England’s win over Spain proves World Cup wasn’t just a dream

It must go down as one of the great England nights.

An unforgettable occasion as Gareth Southgate’s men defeated one of European football’s very best, the first time Spain have lost a competitive home game in 15 years. And the first time they have ever conceded three goals at home in a competitive fixture.

If you thought that the World Cup was just a dream or England got lucky when they reached the semi final then think again as this magical night transported us back to the heady days of summer.

England were fabulous, brilliantly ruthless and they produced arguably the most memorable scoreline since thrashing Germany 5-1 in Munich in 2001. And the performance was every bit as good.

Raheem Sterling ended his three year goal drought and, having managed just two goals in 45 games for England, suddenly he scored two in 45 minutes.

Marcus Rashford’s finish was superb and Harry Kane looked every inch a world class centre forward despite not managing to get in the goal rush.

England keeper Jordan Pickford’s precision long balls forward were a huge feature of the win as Southgate’s men defended for their lives, rampaged through midfield and were lethal in attack.

The World Cup changed everything, the mood of the nation and made us fall in love with England again. Well, this showed that it was not just a holiday romance.

They fought for each other, they battled and tackled and, despite being under siege for the entire second half, refused to buckle as they gave everything.

Over in the far corner up in the heavens of the Estadio Benito Villamarín, the England fans celebrated at the final whistle as Southgate and his players went over to applaud them evoking memories of their World Cup heroics. All that was missing was Southgate’s waistcoat.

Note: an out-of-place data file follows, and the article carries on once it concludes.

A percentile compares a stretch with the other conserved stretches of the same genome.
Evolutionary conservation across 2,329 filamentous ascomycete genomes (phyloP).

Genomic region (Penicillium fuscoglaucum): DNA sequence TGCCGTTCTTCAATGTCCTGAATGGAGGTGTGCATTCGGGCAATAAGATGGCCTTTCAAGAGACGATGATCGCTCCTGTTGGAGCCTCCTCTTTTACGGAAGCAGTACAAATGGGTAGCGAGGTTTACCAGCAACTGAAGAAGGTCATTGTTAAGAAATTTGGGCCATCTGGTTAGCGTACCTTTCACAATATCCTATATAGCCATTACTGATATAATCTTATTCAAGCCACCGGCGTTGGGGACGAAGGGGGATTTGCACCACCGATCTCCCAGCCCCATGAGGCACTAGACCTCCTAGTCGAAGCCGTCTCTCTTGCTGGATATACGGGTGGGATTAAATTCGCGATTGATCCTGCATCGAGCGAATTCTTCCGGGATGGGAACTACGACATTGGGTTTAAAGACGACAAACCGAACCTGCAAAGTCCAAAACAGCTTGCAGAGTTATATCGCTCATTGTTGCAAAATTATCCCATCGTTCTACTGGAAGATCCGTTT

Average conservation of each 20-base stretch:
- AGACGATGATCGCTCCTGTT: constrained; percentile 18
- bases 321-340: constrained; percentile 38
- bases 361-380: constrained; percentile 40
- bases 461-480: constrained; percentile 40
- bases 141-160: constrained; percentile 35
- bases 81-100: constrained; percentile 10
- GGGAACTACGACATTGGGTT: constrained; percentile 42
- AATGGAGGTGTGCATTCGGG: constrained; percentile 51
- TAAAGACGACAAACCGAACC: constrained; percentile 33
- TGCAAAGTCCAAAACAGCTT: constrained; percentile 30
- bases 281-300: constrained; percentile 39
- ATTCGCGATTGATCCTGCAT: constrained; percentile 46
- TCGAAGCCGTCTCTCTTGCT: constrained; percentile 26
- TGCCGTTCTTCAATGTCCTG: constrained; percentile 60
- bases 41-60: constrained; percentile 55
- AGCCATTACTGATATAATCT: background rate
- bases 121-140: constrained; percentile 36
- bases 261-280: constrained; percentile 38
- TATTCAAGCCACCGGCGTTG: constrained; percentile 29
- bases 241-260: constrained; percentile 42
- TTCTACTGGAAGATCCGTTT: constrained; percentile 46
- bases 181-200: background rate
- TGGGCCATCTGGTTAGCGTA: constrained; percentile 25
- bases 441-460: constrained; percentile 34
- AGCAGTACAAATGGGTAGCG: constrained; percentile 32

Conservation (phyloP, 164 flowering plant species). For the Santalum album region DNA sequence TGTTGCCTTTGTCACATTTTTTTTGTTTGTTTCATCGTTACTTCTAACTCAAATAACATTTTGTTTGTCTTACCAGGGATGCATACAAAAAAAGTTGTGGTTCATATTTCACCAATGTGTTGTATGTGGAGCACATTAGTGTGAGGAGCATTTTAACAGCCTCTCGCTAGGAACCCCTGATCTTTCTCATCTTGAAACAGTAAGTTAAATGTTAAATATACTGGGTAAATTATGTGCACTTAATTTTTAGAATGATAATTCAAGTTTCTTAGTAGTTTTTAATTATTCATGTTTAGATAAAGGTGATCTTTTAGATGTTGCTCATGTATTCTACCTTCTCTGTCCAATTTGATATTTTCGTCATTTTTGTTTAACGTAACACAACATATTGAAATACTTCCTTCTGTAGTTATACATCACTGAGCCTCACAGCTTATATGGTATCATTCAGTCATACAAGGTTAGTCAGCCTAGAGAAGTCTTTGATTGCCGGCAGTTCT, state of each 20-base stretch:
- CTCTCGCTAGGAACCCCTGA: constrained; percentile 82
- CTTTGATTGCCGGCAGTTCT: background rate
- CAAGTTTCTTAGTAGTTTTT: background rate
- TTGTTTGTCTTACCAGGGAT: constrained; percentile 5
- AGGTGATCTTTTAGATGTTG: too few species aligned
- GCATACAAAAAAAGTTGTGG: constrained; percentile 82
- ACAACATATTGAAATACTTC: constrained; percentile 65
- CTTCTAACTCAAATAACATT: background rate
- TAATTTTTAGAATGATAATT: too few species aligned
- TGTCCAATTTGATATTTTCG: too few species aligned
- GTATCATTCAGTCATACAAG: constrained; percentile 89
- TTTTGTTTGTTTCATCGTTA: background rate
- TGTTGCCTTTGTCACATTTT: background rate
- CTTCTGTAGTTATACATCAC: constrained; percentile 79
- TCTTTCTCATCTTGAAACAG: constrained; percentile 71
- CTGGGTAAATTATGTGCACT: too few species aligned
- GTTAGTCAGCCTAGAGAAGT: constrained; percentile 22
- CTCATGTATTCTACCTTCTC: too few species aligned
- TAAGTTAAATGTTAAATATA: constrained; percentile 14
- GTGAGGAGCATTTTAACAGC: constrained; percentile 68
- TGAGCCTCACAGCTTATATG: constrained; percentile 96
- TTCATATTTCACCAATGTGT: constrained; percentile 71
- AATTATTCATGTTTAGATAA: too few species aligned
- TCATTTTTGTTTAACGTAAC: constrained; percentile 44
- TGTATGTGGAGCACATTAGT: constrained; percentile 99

England had as little as 28 per cent of possession at times and yet the forward line which had supposedly forgotten how to score seized on every counter attack.

It was like the Alamo early on as Spain threw everything at England who were holding on thanks to Pickford’s heroics and some desperate defending.

But maybe, just maybe, the turning point came with Eric Dier’s brutal tackle on Spain defender Sergio Ramos. Down went Ramos, Dier was booked but TV replays showed the tackle was hard but fair.

It set the tone, though, as England refused to be intimidated. And, after 16 minutes, the visitors went ahead as Pickford’s long clearance found Kane, he fed Rashford who played in Sterling.

Sterling took one touch, set himself and then smashed a shot into the top corner with a finish reminiscent of Michael Owen’s career defining goal against Argentina in France 98.

It was Sterling’s first goal for England in over three years, 1,102 days to be precise, and one to cherish. A fabulous goal for a fabulous player.

Then 13 minutes later, Pickford’s long ball started things all over again. This time it found Kane who held off Wolves’ Spain right back Jonny, turned and fed Rashford who raced through to fire past Manchester United team mate David de Gea.

Spain looked shell shocked. Big players were falling apart in front of our eyes. When Spain won at Wembley last month, we lamented the lack of midfield quality. Yet here was Dier, Ross Barkley and Harry Winks taking Sergio Busquets, Thiago Alcantara and Saul Niguez apart.

At times, it felt like a dream. Then you realised it was actually happening. Sure enough, Busquets lost possession after 37 minutes, Barkley’s pass found Kane and his lay-off set-up Sterling to score from close range.

We never expected it to go on like this for the rest of the game. Spain were jeered off at half time, and they came out fighting after the break.

Spain substitute Paco Alcacer – his tenth goal in six games – headed home after 58 minutes to get the nerves jangling.

Suddenly England were rocking. Pickford was lucky to get away with a mistake which led to him pulling back Spain striker Rodrigo. Southgate threw on Kyle Walker, Nathaniel Chalobah (for his debut) and Trent Alexander-Arnold to stop the flow.

Incredibly, there were seven minutes of injury time, Spain hit the bar and then Ramos headed home a second with the last touch of the game.

England had done it. Their second half defiance as brave as the brilliance of their counter attacks in the first half. Suddenly we might just start taking the Nations League seriously

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